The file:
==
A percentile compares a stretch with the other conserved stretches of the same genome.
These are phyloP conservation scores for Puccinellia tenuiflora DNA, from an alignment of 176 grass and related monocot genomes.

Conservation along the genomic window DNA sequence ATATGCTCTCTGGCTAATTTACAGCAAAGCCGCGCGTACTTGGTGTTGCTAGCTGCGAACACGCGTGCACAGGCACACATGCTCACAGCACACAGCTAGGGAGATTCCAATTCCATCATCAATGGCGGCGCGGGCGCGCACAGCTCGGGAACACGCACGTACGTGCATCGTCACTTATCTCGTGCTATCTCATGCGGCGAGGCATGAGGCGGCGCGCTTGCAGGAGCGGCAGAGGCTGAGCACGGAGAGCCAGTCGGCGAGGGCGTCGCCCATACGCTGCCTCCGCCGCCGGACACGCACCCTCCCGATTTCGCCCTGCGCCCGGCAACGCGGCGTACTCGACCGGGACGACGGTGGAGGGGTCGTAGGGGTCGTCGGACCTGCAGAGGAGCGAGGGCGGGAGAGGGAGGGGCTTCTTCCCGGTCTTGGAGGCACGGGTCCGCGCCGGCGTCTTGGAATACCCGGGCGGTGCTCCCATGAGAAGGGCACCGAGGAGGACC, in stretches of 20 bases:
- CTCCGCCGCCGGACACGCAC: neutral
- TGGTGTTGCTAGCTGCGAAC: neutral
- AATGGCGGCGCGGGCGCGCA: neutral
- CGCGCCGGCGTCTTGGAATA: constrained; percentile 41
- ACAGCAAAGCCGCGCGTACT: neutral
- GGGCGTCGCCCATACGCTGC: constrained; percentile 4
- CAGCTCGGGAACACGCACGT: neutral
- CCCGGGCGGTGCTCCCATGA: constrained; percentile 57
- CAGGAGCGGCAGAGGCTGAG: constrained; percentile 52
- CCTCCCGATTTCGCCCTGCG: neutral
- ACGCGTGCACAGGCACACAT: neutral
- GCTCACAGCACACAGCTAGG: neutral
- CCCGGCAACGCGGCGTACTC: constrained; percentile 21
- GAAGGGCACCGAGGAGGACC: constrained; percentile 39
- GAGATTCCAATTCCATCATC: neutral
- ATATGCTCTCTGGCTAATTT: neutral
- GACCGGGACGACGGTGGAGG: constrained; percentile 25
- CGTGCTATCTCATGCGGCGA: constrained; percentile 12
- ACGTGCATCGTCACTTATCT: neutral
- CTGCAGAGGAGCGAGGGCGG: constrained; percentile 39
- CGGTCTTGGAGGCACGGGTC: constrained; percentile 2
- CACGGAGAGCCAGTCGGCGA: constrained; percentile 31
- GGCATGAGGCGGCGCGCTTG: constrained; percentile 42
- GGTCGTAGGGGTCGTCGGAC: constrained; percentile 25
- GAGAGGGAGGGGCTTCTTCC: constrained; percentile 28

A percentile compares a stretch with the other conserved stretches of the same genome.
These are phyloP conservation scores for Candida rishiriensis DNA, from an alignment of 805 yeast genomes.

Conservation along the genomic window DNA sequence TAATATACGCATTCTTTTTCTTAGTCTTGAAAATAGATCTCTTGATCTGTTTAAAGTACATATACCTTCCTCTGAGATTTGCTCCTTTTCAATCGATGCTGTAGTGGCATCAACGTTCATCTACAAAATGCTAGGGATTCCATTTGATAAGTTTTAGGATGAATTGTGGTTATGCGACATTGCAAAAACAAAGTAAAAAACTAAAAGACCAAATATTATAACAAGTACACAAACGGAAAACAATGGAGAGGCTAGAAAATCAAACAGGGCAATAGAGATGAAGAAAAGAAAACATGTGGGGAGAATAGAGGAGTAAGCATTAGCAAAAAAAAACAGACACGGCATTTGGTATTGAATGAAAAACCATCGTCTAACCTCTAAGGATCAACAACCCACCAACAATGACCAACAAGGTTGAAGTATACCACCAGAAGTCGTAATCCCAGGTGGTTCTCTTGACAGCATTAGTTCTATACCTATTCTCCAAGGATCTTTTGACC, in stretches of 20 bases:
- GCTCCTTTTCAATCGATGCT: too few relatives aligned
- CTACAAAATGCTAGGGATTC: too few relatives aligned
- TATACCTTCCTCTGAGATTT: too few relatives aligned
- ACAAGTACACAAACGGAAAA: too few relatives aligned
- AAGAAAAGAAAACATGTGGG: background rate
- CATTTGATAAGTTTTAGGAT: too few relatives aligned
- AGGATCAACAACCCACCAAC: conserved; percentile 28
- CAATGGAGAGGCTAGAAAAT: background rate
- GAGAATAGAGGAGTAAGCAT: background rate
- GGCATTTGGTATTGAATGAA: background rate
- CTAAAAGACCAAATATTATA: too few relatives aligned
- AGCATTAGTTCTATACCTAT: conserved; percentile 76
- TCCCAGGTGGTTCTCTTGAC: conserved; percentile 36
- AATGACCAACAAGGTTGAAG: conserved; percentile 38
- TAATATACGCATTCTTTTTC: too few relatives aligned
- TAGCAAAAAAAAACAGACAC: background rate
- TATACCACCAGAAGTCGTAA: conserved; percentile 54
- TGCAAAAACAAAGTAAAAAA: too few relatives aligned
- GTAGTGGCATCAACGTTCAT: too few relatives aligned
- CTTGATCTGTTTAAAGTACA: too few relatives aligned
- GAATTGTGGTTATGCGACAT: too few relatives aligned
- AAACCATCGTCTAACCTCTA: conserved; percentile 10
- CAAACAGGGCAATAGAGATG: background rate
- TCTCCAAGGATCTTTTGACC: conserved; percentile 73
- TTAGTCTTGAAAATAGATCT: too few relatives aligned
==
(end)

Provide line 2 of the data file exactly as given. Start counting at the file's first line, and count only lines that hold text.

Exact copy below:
These are phyloP conservation scores for Puccinellia tenuiflora DNA, from an alignment of 176 grass and related monocot genomes.